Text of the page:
IRVINE, Calif. — No-fault return and assisted/deferred payment programs ranked highest as the reasons for motivating new-car shoppers to purchase vehicles, according to a Kelley Blue Book survey.
In light of the current economic crisis and auto industry turmoil, consumers recently shared their opinions in the Kelley Blue Book Market Research survey of which auto manufacturer financial assurance/guarantee programs they found most motivating to buying a new car.
When new-car shoppers were asked how motivated they would be to purchase a vehicle if a manufacturer offered one of the following guarantee options in the event they were facing a job loss or other serious financial challenges, new-car shoppers say they are most motivated by a no-fault return option (76 percent).
The second most popular plans include payment assistance (where a manufacturer covers payments on the car-buyers' behalf for a specified period of time) at 75 percent, and deferred payments up to six months without penalties (also at 75 percent).
Less popular options include a trade-down plan (ability to trade-down to a cheaper/smaller vehicle to reduce payments) at 63 percent, and a gradual payment ladder (lowered payments for the first few months, working up to full payment amount over time) at 49 percent.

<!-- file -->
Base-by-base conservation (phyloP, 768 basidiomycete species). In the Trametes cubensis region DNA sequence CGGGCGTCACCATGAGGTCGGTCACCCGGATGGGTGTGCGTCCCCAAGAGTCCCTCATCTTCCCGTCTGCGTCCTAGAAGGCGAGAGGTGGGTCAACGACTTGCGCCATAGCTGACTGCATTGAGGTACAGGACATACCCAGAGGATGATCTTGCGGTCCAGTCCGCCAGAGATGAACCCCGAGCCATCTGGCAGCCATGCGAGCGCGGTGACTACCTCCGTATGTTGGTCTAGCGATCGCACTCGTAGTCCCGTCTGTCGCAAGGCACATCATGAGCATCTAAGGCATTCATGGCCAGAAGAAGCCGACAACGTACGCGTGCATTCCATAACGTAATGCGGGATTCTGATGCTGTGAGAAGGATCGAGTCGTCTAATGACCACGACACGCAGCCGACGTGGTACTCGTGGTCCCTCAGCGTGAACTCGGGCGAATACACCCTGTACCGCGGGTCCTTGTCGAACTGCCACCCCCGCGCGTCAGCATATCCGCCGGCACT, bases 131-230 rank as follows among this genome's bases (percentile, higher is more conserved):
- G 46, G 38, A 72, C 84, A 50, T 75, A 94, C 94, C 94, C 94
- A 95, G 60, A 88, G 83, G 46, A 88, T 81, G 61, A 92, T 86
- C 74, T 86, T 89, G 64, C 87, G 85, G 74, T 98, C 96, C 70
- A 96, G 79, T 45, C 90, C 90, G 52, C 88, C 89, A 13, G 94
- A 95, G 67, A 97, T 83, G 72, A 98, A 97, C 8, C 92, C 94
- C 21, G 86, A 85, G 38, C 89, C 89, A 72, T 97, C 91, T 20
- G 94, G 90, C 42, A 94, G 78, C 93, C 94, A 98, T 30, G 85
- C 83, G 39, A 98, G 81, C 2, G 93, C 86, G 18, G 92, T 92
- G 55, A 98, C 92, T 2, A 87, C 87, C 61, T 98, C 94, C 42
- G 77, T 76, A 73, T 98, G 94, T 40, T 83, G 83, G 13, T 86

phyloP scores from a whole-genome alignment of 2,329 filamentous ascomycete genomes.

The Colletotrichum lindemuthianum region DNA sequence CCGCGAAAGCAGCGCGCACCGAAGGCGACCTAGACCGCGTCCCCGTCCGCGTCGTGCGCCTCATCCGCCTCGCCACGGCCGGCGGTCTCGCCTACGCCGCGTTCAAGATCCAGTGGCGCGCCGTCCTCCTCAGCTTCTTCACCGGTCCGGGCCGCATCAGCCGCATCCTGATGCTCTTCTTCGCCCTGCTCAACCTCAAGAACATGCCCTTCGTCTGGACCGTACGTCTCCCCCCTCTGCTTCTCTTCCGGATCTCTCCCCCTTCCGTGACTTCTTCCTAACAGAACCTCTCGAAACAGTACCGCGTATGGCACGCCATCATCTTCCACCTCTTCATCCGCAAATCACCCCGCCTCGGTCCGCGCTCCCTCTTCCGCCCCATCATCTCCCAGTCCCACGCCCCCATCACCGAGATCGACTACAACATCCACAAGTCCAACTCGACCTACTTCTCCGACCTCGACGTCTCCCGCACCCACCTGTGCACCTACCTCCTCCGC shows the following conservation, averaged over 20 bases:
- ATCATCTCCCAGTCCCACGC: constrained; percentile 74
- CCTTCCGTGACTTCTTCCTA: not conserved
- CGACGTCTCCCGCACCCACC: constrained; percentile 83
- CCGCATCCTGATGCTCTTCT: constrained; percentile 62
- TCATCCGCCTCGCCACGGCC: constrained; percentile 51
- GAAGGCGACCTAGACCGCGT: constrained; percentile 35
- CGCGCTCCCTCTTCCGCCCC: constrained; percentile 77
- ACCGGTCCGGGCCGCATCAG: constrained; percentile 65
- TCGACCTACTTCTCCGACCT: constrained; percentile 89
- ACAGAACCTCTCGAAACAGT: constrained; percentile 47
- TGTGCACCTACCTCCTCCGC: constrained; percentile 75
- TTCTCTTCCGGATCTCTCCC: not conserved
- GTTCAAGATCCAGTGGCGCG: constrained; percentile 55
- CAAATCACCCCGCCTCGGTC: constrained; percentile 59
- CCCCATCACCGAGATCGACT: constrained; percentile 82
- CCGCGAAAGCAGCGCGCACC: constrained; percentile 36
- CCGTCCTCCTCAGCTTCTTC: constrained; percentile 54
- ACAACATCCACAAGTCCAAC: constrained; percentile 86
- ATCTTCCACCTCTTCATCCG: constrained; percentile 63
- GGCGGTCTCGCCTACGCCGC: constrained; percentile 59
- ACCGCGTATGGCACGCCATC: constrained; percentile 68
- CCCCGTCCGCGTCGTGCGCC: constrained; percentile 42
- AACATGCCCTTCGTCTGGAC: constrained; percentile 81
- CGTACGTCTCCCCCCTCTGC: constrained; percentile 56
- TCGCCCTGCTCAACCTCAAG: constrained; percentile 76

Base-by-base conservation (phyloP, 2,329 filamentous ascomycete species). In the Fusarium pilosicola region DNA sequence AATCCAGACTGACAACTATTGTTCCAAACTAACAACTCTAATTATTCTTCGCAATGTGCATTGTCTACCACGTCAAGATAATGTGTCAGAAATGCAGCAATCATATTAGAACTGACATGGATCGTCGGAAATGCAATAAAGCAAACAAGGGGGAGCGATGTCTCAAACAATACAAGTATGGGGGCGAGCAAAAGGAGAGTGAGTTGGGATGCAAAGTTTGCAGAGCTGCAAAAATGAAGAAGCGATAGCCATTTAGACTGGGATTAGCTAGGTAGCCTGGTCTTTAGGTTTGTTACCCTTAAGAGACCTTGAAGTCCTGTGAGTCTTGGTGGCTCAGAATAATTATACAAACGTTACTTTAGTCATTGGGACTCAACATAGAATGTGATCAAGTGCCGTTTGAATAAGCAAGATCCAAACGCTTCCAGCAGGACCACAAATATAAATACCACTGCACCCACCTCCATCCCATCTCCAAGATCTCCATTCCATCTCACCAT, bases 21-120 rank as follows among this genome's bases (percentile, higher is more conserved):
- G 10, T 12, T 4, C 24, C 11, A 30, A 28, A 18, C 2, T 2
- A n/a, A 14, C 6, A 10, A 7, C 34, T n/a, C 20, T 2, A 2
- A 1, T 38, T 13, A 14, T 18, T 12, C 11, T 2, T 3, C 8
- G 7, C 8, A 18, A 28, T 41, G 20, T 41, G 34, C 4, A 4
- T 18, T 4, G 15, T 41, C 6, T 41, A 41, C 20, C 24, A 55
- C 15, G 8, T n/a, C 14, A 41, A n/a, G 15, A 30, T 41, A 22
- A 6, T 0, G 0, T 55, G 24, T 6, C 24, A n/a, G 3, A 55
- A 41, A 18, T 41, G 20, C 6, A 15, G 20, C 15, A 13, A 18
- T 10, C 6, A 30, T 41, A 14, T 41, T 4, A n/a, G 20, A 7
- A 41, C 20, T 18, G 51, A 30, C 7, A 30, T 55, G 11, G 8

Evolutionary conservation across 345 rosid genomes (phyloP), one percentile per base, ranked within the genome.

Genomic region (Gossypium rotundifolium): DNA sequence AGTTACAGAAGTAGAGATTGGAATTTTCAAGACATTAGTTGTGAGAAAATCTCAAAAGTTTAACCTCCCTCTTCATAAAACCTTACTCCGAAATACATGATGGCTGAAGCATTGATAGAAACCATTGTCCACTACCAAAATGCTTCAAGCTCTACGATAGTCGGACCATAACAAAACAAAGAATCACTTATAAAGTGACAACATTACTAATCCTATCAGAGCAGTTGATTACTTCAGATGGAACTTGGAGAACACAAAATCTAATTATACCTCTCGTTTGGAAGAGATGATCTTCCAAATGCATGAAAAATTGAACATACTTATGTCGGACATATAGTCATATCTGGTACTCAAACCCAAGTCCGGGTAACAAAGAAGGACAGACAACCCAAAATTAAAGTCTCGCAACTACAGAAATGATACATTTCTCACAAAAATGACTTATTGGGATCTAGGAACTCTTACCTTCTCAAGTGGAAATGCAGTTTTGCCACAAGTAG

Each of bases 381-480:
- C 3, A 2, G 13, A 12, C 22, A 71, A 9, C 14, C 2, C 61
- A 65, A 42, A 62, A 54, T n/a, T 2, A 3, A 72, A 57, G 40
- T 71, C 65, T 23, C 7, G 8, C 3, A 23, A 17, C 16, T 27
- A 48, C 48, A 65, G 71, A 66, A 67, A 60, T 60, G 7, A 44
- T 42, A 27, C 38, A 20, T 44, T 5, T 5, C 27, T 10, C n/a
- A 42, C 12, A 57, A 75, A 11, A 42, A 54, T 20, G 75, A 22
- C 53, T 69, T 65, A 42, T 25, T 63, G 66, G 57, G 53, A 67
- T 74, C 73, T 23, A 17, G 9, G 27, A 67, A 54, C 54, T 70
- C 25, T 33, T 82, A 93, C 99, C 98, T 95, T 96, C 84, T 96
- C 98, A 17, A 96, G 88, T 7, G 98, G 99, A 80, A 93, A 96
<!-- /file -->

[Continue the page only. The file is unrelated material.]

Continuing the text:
Hyundai announced a program earlier this year (Hyundai Assurance Program), which successfully increased consumer confidence and spurred new-car sales. Additionally, Hyundai traffic on kbb.com spiked 35 percent the week the program was announced. Taking into consideration consumer opinions, similar programs were announced this week by Ford (Ford Advantage Plan) and General Motors (GM Total Confidence).
"Taking the risk out of car-buying right now is the key to getting consumers back into dealerships," said Paul Johnson, president and chief executive officer of Kelley Blue Book and kbb.com. "These new assurances offered by the domestic auto manufacturers, new tax incentives and government-backed warranties, as well as our President's promise that he will 'not let our auto industry simply vanish,' should allay fears, diminish the risk and hopefully get shoppers to once again reconsider domestic vehicles."